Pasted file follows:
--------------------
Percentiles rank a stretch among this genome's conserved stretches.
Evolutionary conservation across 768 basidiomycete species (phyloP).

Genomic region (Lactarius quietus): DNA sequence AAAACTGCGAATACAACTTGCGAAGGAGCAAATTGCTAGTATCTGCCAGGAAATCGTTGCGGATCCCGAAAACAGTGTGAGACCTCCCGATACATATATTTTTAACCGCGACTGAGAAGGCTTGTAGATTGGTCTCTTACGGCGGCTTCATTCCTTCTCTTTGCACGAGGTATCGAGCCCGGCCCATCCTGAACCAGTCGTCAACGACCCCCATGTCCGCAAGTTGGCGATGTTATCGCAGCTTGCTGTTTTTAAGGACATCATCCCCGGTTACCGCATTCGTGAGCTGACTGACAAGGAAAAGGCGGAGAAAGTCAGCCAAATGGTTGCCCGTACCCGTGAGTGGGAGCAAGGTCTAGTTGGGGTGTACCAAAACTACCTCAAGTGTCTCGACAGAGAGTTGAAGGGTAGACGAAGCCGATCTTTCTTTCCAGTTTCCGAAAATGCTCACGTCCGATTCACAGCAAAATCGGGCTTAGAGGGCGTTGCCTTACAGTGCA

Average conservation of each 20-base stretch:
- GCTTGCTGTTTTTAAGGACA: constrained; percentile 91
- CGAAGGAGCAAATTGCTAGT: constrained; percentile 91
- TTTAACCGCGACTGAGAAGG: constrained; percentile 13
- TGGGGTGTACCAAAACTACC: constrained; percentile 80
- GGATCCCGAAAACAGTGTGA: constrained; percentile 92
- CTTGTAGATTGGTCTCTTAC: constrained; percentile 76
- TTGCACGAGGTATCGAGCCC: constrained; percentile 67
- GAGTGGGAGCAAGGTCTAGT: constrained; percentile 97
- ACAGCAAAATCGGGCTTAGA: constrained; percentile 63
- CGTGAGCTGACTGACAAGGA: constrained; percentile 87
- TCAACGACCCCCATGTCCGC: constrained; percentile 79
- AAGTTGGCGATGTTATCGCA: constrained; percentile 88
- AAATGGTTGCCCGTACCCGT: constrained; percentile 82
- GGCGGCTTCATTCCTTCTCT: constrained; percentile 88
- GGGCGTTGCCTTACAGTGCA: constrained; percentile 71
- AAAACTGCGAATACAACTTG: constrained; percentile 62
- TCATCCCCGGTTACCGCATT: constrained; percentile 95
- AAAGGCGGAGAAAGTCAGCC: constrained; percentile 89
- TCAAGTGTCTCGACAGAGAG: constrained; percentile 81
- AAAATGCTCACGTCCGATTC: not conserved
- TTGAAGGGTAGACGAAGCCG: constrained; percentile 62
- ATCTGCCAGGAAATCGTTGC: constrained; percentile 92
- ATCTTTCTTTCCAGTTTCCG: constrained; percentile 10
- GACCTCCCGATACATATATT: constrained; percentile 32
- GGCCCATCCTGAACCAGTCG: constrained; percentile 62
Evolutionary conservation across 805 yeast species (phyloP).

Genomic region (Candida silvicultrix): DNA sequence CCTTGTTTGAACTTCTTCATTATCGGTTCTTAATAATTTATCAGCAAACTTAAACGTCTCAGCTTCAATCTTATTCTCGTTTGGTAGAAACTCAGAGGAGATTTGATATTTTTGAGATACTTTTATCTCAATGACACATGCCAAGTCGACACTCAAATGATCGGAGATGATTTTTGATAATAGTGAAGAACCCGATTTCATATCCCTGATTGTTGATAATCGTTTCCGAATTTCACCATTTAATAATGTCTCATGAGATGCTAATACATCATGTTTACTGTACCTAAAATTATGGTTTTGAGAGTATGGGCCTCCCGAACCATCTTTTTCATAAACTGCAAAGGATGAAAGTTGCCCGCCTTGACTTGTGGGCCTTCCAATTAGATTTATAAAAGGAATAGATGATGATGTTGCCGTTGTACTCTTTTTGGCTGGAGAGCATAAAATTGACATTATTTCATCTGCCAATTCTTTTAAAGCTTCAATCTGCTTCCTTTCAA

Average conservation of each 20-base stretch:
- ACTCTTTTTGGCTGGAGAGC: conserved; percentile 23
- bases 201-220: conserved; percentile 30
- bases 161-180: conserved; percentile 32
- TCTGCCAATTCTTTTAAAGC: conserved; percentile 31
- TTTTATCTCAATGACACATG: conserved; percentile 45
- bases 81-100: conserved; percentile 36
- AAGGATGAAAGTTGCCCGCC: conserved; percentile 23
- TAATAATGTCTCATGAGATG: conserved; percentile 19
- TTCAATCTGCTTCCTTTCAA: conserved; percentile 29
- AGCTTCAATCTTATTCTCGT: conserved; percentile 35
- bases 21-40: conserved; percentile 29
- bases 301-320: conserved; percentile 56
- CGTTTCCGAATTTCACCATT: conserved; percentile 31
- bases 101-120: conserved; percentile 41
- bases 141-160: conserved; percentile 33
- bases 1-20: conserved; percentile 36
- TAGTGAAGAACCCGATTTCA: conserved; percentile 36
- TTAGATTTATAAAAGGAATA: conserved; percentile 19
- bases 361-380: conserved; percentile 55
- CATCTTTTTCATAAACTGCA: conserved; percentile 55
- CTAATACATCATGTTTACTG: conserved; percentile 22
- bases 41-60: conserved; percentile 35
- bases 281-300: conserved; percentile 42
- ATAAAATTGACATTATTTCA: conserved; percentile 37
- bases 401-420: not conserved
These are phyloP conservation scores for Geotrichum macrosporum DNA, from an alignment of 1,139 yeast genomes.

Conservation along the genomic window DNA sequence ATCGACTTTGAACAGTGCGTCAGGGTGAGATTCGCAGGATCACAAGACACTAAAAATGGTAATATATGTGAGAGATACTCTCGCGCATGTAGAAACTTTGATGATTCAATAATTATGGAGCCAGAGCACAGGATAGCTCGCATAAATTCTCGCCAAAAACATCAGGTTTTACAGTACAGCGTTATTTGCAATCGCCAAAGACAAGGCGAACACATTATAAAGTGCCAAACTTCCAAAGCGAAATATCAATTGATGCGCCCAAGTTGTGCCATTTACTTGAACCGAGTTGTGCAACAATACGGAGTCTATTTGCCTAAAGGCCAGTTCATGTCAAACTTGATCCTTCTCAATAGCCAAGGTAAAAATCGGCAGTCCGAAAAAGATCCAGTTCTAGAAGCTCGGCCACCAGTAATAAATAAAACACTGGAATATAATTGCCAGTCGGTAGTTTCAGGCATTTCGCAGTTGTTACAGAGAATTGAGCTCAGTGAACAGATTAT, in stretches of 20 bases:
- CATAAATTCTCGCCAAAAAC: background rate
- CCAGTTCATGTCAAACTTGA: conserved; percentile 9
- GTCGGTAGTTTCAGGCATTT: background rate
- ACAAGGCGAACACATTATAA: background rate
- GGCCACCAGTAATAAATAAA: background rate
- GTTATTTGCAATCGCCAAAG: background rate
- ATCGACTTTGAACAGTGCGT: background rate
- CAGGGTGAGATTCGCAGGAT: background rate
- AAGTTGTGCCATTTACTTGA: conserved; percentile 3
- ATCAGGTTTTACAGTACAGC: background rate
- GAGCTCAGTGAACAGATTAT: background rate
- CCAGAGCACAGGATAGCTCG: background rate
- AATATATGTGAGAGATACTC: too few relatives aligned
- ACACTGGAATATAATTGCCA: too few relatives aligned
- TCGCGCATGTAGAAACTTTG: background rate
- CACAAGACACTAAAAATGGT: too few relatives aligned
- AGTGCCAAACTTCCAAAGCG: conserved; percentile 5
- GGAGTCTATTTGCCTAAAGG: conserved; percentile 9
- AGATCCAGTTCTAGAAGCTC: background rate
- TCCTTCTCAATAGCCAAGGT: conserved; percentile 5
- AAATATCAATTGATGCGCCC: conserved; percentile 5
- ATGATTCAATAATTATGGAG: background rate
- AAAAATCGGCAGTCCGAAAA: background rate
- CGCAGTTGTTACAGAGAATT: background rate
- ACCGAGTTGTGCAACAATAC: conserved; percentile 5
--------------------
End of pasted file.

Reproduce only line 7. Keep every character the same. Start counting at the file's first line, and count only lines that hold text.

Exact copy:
- TTTAACCGCGACTGAGAAGG: constrained; percentile 13